When I first read the synopsis of Inside Out (2015), I instantly knew that I was in for a treat. Because, come on, how interesting is it to see the workings in one’s head and with different emotions represented as characters? Besides, Amy Poehler as Joy? Mindy Kaling as Disgust? Bill Hader as Fear? I was already imagining how perfect the casting was and so, naturally, I had high hopes for it. But the people over at Pixar have a way of exceeding my expectations and surpassing standards they themselves had set. Not only is Inside Out thoroughly enjoyable; it also gives its viewers so much to talk about and ponder on after the credits are done rolling.
The premise of the movie is simple: Riley is eleven and she has had a happy childhood, surrounded with so much love from her parents and friends. The emotions over at Riley’s Headquarters, with Joy in charge, got everything under control—until the day Riley’s family moves from Minnesota to San Francisco. Being uprooted from everything and everyone you know all your life, that’s quite life-altering. And this movie shows how Riley, her parents, and the emotions inside her head went along with the roller-coaster experience of it all. Simple, see? But what’s admirable about Inside Out is how complex the concepts are, told in the most uncomplicated manner even a kid can understand. There are the core memories, the different islands which signify the important aspects of Riley’s life, long-term memory, subconscious, imagination, train of thought, and even the culprit behind last-songs syndrome. The details such as Riley’s imaginary friend, Bing Bong, pointing at déjà vu several times and the reality filter used in dream productions were well-thought-out and it’s like a wink-wink-nudge-nudge to the watching adults. A friend of mine even spotted an old movie reference which of course I didn’t catch because I haven’t seen Chinatown yet. Aside from ticking the high-concept box off the checklist, Pixar boasts its prowess in animation which I believe was most creatively showcased during the part where Bing Bong, Joy and Sadness had to morph into two-dimensional objects. But no matter how technical it gets, the heart of the story still takes the front seat. It is about emotions after all.
Inside Out had me thinking about how important it is to choose what one has to say. Remember the part when Riley has had a bad day and Anger was about to go all-out with his feelings but abruptly stopped when Riley’s mom said thanks? People’s emotions can be very volatile and there’s no telling how one reacts to his/her environment. So I guess this is a reminder to always be careful of saying or doing things you cannot take back once said or done. Just imagine all the difference it will make if you act otherwise.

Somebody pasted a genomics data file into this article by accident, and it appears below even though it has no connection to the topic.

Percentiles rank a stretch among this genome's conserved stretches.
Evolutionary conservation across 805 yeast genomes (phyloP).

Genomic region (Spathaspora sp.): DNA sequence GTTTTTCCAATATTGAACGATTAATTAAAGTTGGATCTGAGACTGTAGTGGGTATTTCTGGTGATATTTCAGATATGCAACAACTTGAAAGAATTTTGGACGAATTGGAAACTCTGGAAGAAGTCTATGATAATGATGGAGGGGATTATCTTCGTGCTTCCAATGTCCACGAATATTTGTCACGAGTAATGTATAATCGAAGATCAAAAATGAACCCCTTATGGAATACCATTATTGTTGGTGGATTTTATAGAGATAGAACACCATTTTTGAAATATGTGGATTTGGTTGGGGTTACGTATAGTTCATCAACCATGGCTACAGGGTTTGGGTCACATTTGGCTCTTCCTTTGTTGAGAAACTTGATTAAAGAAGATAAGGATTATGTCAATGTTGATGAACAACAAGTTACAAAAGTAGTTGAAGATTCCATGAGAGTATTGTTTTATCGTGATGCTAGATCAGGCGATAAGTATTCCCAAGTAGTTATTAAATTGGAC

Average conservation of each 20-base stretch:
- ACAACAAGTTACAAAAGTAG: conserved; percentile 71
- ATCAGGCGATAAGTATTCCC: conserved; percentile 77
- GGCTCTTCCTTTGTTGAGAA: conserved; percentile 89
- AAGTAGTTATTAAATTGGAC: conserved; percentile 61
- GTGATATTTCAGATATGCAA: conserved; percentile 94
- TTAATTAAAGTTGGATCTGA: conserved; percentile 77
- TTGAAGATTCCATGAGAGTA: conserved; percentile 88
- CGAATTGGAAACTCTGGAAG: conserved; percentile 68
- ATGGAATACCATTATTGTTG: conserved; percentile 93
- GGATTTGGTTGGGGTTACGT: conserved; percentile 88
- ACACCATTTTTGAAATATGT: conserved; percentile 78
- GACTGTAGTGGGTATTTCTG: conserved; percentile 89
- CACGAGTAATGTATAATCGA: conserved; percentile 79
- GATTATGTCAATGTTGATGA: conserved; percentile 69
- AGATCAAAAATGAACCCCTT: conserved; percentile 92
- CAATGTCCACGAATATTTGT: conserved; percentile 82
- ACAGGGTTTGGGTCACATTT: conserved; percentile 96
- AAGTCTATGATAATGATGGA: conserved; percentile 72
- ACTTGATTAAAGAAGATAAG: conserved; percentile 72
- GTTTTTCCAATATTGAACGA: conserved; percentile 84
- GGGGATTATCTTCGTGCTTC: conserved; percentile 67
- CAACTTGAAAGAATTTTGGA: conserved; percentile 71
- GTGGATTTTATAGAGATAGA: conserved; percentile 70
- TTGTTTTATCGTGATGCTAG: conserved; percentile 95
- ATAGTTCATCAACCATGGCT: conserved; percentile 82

It also had a lesson on sacrifice and letting go, when Bing Bong chose to be forgotten just to help Joy get back to Headquarters and make Riley happy again. I teared up in that bit, watching Bing Bong fade into dust. We all have that kind of friend, real or imaginary, who used to be our world and then at one point things just change. They disappear or we forget. Or we just grew up. In Sadness’s words: “It’s just… sad.”
The best realization I’ve had with Inside Out, however, was how Sadness becomes an integral part of growing up. There’s this notion that Sadness should be suppressed and be enclosed in a circle. That core memories tinged with sadness is something to be avoided. But Joy realizes in the end that this shouldn’t be the case. Sadness allows us to be weak sometimes in order to let others be our source of strength. Sadness says it’s okay to break down every once in a while because that’s when we get the courage to gather back the pieces and rebuild from there. If not for sadness, joy will lose its charm and complexity. So that last bit in the movie where the core memories were shown to have a mixture of yellows and blues or greens and reds instead of the solid yellow colors from when Riley was younger? I found that a beautiful interpretation.
My initial reaction after watching was “That was an adult film masquerading as a movie for kids!” And then I realized that if it’s in terms of extracting a lesson out of a story, we are all kids. We continue to learn from experiences and material presented to us, and we work on that. I think Inside Out has given us much to work on until the next great story comes along.